I look around and I see war, intolerance, crimes against humanity - perhaps at their peak and lessons of morality are but on slippery grounds. Not that any of this is a new phenomenon and neither I am equating all this to religion. But then religion isn't helping either. In fact, it's often found as an accomplice. Aren't peace, freedom, truth, brotherhood, benevolence etc the guiding principles of every religion? But is any religion anywhere close, probably none! The same torch bearers or guardians of religion have reduced it to a mere political tool and a propaganda machinery. It's only being abused to sway the gullible minds. Perhaps, it has also lost it's monopoly on morality.
'Change is the only constant' - hence we need a change in the outlook and perception bit along with the ability to embrace all. 'Compassion & Co-existence' is what a religion should aim at achieving, at all times. Personally, despite being critical of religion or its premise, I wouldn't outrightly reject the idea of religion. Rather I would want to relearn religion for how it has contributed to the society, for the wisdom it has stored within for centuries and how it can make the world a better place! With that said, even with zero authority I would want to question more.
This content reflects the personal opinions of the author. It is accurate and true to the best of the author’s knowledge and should not be substituted for impartial fact or advice in legal, political, or personal matters.
© 2016 Ashutosh Joshi
Ashutosh Joshi (author) from New Delhi, India on February 28, 2018:
'Afterlife' sounds interesting. Hoping for a good read :)
Jay C OBrien from Houston, TX USA on February 28, 2018:
Byline, "The writer is an agnostic who wishes to highlight the thin line between faith and fanaticism."
Here I offer some proof of an afterlife.
What do you think?
Ashutosh Joshi (author) from New Delhi, India on February 27, 2018:
Thank you for your comment.
On spirituality I haven't had much experience but I know, its still under-rated and immensely unexplored in its true sense and purpose of 'peace and tranquility' of mind, body and soul.
The charlatans though, have ruined it too.
Roohi from Himachal on February 27, 2018:
Wow !! This one was some awesome research and views ! Nice ...
May be we need to look beyond religion ? Towards Spiritual perhaps ?
Soul Space on October 09, 2017:
looking at current developements one is bound to think just how much of religion is needed?
Ashutosh Joshi (author) from New Delhi, India on April 08, 2017:
you will only get to know once you visit, but yes you won't be disappointed.
Mona Sabalones Gonzalez from Philippines on April 08, 2017:
I understand your disappointment with religion, and with the boundary where fanatics are concerned. And you're right, I quite agree. India is in my wish list, some of my friends have said it's the most beautiful country in the world.
Ashutosh Joshi (author) from New Delhi, India on April 08, 2017:
@grand old lady thankyou for your sharing your views, I have no reasons to disassociate with them. I am all for inclusion but of the right minded not the fanatics, irrespective of whether they belong to my religion or not. Our's is perphaps one of the most complex societies with so many religions and culture and that's primarily from where I draw the reference. In these many years of my existence, I have carefully observed people of different faith, including mine and I hate to say this but I am thoroughly disappointed so far with the religious types. Hypocrisy knows no boundary. Again that's a personal view.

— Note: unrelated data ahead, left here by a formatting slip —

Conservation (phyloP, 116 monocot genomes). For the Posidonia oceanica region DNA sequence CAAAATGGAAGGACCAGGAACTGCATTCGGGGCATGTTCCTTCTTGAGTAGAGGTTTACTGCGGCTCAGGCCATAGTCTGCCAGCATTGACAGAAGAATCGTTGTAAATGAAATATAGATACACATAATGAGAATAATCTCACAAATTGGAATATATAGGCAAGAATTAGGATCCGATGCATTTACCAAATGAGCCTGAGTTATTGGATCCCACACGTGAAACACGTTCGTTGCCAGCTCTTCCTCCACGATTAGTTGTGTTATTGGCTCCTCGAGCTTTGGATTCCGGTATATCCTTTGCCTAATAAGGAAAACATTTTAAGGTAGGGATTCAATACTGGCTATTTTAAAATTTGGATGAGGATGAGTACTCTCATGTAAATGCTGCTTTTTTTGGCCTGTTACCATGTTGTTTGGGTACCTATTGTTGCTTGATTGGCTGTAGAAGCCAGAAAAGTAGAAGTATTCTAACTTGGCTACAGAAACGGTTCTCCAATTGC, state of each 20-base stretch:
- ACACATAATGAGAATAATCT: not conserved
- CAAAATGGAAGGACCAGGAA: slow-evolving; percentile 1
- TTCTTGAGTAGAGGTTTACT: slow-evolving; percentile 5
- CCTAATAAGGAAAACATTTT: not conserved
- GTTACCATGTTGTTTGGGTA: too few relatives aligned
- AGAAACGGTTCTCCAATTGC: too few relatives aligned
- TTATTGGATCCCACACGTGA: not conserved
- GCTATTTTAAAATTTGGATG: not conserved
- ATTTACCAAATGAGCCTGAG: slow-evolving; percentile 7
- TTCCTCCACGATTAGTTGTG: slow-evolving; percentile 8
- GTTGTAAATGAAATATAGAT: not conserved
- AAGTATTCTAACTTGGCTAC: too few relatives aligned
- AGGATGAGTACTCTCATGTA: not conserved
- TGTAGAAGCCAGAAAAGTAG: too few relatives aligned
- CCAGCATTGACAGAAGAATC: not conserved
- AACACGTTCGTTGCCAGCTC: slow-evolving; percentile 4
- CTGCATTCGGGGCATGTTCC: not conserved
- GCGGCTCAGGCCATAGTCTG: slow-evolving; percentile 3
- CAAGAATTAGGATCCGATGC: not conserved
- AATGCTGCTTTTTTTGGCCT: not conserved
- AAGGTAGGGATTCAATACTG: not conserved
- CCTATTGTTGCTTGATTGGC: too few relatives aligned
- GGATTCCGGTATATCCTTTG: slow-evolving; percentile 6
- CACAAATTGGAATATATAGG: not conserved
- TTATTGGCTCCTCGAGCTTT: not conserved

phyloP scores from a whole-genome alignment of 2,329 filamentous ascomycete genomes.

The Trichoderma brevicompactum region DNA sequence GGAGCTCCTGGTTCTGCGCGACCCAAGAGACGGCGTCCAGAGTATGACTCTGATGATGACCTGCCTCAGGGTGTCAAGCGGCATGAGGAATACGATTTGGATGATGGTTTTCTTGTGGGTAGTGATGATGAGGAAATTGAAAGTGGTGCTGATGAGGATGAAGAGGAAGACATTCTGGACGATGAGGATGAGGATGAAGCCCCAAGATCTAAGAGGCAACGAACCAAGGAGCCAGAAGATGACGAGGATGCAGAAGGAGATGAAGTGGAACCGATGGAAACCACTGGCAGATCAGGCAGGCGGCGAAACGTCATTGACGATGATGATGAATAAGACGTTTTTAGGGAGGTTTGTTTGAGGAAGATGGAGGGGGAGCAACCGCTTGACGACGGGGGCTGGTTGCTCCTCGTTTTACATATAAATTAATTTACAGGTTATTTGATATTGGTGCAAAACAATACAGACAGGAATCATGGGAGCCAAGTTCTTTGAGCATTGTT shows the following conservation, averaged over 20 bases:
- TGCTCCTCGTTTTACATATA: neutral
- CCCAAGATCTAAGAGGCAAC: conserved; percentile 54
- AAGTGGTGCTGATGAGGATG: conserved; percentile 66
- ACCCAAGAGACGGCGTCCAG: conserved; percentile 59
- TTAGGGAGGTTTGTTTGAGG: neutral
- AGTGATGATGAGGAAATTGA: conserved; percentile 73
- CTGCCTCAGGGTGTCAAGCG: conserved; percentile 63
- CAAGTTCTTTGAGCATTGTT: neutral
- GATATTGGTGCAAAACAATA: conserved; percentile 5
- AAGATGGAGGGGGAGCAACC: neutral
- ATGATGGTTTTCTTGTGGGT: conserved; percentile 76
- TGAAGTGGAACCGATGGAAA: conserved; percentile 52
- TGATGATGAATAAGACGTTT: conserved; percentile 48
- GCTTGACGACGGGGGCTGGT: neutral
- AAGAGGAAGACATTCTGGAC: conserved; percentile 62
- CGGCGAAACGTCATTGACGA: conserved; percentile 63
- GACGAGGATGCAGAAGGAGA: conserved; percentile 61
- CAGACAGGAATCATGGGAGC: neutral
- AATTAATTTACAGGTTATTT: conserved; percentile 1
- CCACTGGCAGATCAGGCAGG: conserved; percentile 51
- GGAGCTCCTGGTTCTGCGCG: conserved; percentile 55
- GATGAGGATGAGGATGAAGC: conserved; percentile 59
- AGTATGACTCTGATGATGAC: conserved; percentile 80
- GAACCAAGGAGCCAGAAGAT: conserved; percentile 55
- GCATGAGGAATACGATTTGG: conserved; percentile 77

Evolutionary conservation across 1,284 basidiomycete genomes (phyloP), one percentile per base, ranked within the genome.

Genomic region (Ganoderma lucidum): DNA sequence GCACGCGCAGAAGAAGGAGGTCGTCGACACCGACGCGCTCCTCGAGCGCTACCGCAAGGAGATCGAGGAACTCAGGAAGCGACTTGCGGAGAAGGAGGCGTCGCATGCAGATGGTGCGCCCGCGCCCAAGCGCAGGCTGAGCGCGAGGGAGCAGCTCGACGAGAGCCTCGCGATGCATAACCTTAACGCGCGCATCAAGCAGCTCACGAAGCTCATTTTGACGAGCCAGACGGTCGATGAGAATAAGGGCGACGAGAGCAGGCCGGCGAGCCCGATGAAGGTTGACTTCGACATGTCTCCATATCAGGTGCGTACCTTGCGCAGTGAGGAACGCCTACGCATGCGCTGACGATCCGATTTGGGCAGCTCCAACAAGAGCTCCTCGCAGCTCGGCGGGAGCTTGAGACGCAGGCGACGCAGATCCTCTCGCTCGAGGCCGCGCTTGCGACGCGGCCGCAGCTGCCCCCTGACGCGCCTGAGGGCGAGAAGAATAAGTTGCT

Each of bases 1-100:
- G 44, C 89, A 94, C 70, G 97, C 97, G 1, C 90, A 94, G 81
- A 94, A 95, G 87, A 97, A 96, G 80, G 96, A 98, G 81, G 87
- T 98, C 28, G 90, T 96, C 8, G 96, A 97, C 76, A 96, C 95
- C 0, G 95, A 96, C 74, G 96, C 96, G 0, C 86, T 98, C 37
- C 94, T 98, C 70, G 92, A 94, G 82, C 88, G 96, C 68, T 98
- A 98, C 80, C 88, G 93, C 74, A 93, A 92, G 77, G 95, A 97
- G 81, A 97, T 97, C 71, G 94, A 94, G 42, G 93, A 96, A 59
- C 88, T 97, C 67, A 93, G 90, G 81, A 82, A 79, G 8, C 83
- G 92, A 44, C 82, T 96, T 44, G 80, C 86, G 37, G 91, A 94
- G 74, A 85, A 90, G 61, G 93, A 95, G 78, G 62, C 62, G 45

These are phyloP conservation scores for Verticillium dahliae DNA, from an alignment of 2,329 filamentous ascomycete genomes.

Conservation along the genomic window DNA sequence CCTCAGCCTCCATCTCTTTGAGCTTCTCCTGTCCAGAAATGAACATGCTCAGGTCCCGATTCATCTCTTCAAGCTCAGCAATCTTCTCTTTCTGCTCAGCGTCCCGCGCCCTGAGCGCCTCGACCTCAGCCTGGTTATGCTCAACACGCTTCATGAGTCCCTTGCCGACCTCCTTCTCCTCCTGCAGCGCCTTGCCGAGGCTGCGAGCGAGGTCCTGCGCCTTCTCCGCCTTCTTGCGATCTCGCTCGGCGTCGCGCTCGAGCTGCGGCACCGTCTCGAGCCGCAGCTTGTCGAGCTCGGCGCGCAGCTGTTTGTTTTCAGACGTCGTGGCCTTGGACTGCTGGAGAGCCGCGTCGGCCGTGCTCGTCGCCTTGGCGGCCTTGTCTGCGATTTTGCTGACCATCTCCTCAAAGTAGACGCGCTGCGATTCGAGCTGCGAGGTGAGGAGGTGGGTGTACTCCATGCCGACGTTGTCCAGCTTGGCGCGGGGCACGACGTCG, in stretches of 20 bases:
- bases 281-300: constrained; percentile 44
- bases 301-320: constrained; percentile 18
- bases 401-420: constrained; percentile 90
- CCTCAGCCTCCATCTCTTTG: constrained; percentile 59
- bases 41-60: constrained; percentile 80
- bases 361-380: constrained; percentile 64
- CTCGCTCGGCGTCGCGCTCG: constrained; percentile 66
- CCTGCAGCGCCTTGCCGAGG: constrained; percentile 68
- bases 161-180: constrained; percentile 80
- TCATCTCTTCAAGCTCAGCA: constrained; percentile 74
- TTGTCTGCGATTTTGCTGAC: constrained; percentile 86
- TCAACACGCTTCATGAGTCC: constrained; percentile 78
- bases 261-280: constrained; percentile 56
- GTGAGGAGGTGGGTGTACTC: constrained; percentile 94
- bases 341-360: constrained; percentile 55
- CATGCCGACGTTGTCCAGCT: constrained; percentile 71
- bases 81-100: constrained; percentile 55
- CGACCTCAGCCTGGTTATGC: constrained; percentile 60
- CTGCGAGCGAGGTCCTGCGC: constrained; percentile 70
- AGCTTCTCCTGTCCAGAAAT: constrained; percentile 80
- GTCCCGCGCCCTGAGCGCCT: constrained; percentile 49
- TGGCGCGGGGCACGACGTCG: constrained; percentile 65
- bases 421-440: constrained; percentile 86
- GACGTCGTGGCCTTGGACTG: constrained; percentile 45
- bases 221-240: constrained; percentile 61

Mona Sabalones Gonzalez from Philippines on April 07, 2017:
This is a great article. However, I believe that ours will be a lost world without faith. Regarding my personal faith, like GreenPrince, I'm all in because of my personal experience of Jesus. But as you said, it is important to respect all faiths and cultures, and faith should not be a reason to disassociate with people of other beliefs. Rather, we can believe as we do and be inclusive in our daily activities with others of different faiths and cultures. If we just limit our worlds to our kind, and disassociate because of difference, we lose a great opportunity to learn and to grow in a personal way.
Ashutosh Joshi (author) from New Delhi, India on February 16, 2017:
GreenPrince, I agree belief is important especially when it testing times and I don't actually have a problem with my religion or any religion for that matter. I do certainly have a problem with commercialization of religion or god though. I have a problem with these wolves in sheep clothing that have become the torch bearers of religion. I have a problem with them using it for making money, for covering wrong-deeds, for radicalisation, for propoganda, for division... delibrately altering it to corrupt our morals, affect rationale and to decieve us...
Though I won't deny, end of day we all are sinners here and Karma will have it's share!!
GreenPrince on February 16, 2017:
That's a sound religion analysis. However, lets not forget that since the time of early civilization when men conceive the idea of community living, search for answers and selfless duties, religion has lead men and their beliefs to see meaning in even the most obscure event, giving hope when the world become so hostile to their aspiration. I don't believe in Jesus just because HE was preached about, i believe HIM cos i see HIM manifesting himself in my daily activities and whenever i call HIM , HE comes knocking with signs and wonders. Science has given us answers to many life's probing questions but religion gives meaning to them.
Ashutosh Joshi (author) from New Delhi, India on February 11, 2017:
Thanks Jay. I second the idea of liberalism or Progressive Religion but in deed not mere empty words. Edgar Cayce works should be an interesting read for me I suppose, paranormal or related concepts are always intriguing. Though I am not sure I want to disperse myself into those realms yet.
Jay C OBrien from Houston, TX USA on February 11, 2017:
Interesting article. You may be interested in the Bahia approach, "All prophets are from One God and their message is essentially the same." Thus there is only One Progressive Religion.
For proof of an afterlife, research Edgar Cayce and his medical readings. Cayce obtained information from a source outside the bounds of ordinary human senses.